From an op-ed in The Guardian
, authored by Daryl Hannah:
Don't buy the tale that this tar sands oil will make the US
energy-independent. It's export for profit, even as spills poison our
[It's] a battle being waged all over the United States.
It's being fought by ordinary citizens of all colors, economic strata
and political persuasions – against the world's wealthiest multinational
corporations, misinformation and deeply embedded fears.
The complete Keystone XL pipeline project that is proposed would come down across the border from Alberta through six states – passing right through the Ogallala aquifer – the source of irrigation water for two-thirds of our nation's farms and ranches. The southern leg of the Keystone XL pipeline, which was fast-tracked and is now under construction, would cross through the Carrizo-Wilcox aquifer that supplies water for agriculture, industry and fresh drinking water to 10-12 million Texans.
Another thing we can all agree on – as even TransCanada admits, it's not a question of "if" there will be spills, but "when". We just can't afford it...
Keystone XL would carry tar sands oil – or bitumen – a highly toxic, corrosive substance filled with proprietary chemicals. Unlike crude oil, tar sands sludge has to be pumped at high pressures, and extremely high temperatures to move through pipe.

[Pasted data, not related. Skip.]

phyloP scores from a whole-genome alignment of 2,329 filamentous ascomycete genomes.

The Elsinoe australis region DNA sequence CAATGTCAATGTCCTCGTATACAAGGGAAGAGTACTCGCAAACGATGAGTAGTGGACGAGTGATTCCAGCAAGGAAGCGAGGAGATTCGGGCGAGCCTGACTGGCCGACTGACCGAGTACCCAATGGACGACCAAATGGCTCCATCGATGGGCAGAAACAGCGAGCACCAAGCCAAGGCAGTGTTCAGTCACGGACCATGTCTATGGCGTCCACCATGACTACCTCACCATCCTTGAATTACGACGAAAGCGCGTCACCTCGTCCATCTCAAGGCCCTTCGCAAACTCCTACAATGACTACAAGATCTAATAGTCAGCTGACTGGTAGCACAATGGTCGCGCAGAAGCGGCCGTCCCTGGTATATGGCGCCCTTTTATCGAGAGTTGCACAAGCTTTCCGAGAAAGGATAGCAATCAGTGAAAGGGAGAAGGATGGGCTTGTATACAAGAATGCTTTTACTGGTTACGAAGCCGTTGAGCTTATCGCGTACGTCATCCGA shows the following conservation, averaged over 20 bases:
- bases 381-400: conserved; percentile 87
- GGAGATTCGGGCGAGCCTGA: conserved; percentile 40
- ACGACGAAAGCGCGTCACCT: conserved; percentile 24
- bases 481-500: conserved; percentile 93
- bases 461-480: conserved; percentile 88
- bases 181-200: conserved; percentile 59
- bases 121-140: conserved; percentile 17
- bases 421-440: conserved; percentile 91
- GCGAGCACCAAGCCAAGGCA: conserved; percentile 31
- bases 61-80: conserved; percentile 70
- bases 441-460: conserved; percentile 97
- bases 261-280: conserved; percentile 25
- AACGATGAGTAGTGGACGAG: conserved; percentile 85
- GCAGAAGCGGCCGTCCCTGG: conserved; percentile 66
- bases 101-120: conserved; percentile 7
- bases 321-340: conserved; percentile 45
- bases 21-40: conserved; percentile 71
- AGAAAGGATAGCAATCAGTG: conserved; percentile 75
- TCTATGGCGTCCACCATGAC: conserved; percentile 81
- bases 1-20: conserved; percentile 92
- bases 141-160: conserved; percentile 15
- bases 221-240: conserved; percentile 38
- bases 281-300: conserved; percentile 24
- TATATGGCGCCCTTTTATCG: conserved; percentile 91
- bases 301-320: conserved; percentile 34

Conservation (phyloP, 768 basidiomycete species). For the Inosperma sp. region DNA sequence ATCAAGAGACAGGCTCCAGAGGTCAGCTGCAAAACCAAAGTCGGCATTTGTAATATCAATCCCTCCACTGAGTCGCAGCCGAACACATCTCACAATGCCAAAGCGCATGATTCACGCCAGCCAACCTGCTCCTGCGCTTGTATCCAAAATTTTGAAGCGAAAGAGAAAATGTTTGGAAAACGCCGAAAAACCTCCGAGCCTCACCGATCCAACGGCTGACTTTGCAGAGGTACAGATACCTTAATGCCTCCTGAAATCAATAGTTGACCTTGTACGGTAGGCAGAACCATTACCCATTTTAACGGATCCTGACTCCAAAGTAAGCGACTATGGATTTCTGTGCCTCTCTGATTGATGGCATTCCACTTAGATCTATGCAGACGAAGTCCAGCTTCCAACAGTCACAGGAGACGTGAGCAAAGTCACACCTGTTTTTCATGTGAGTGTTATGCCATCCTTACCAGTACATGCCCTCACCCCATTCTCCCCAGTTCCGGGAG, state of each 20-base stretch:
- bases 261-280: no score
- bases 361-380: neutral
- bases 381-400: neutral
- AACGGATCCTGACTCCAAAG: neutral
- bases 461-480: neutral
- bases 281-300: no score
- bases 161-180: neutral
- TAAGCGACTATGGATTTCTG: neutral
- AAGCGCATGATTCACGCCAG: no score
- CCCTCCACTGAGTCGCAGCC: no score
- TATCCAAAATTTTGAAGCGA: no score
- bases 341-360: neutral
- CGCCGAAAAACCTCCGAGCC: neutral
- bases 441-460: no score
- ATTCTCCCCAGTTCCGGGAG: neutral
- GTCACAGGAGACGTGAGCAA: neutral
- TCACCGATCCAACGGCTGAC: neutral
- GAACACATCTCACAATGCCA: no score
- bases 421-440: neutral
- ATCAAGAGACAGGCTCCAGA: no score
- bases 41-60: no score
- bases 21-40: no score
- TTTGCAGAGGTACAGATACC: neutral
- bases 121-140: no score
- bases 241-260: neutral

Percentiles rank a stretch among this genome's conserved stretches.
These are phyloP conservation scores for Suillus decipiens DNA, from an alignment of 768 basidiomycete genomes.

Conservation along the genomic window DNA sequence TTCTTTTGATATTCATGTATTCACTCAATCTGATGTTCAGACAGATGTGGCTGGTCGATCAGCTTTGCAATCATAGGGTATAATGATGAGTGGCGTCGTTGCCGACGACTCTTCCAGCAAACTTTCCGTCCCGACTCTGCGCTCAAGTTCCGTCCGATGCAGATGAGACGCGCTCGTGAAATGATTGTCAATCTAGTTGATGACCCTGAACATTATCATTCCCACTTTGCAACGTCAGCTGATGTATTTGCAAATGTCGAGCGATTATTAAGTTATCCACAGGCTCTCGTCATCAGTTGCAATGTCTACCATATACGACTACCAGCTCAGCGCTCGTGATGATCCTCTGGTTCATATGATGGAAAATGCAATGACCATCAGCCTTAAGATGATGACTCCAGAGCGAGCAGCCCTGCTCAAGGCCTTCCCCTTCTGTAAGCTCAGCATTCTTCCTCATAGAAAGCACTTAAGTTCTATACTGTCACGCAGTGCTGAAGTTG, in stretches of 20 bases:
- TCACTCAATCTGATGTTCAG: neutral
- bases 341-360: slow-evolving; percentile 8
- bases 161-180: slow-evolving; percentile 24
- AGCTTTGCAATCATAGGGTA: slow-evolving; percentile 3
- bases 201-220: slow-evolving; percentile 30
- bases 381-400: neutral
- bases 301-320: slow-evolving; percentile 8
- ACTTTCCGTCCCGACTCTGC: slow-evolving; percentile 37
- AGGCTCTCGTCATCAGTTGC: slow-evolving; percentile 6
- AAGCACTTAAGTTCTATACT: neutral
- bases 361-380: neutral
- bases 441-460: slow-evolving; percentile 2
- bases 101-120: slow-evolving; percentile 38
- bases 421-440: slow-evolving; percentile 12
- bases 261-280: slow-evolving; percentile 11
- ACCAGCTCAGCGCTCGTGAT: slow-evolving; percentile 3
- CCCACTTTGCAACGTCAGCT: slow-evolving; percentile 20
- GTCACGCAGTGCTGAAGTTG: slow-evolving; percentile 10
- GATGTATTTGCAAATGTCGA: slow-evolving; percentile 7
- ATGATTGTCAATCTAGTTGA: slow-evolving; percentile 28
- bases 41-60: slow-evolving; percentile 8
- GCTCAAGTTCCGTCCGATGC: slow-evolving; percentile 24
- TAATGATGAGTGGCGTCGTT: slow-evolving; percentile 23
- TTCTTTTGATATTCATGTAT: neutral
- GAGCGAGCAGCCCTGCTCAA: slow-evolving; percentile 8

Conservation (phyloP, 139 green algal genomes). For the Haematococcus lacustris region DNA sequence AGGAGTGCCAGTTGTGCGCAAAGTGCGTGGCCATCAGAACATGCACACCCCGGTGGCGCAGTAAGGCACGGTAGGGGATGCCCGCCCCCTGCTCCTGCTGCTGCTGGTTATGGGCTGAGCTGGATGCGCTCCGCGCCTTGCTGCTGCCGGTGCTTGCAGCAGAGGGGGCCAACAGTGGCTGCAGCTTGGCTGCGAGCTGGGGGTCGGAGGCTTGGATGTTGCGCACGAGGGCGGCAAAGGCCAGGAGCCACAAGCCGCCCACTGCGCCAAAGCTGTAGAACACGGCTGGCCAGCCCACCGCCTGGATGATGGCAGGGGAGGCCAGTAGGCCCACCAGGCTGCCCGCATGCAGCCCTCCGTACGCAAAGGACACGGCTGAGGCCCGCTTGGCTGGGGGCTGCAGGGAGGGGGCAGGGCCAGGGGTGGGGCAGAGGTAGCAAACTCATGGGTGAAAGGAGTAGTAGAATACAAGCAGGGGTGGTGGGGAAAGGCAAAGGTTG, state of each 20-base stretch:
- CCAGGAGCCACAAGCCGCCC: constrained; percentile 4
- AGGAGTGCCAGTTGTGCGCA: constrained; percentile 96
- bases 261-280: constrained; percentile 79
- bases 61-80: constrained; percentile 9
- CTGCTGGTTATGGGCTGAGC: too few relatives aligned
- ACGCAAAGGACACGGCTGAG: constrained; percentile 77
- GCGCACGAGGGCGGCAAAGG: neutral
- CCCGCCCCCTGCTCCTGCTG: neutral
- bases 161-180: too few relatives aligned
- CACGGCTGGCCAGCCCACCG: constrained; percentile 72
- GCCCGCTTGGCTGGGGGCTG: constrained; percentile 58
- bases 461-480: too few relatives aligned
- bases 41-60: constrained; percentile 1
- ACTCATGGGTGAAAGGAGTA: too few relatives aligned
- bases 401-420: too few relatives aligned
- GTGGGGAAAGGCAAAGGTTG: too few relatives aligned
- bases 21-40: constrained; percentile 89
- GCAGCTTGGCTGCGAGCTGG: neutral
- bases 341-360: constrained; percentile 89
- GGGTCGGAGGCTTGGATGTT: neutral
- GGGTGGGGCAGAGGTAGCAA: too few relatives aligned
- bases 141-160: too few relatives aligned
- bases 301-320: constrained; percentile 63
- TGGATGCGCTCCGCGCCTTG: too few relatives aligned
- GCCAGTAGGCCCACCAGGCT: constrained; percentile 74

Even federal safety officials don't know precisely which chemicals are used to mix bitumen and create dilbit. There have been no independent scientific studies exploring the relationship between dilbit and pipeline corrosion.
In mid 2010, the Endbridge Energy pipeline leaked, dumping 843,000 gallons of dilbit into the Kalamazoo river. The cost to clean it up is expected to exceed $700m. The Keystone I, Keystone XL's predecessor, leaked 12 times in its first year of operation...
Proponents of KXL have made efforts to sell the pipeline to US citizens, greatly exaggerating job opportunities, quoting numbers upward of 50,000, while a Cornell University independent study said it would bring roughly 4,000 temporary jobs. TransCanada has also spent enormous amounts of PR money putting ads on Oprah's network and the like, in an attempt to rebrand itself as "ethical oil", insinuating that the Keystone XL pipeline would ensure America receives its oil from friendly Canada, instead of unstable regions elsewhere in the world...
This oil will be sold, most likely for export, on the open market to the highest bidder, most likely India (which itself manufactured the pipeline) or China. What is evident is that the Keystone XL pipeline is a private profit venture, not a "public use" project that serves the US national interest...
The rest of the essay is at The Guardian
Another short sighted goal placing profit over safety- and this time, even the profit end is more imaginary than real. We're poisoning our planet, and in so doing ourselves. The coming worldwide ecological collapse will make our economic debacle look like the good old days. I honestly don't know how people who bring kids into the world these days sleep at night.ReplyDelete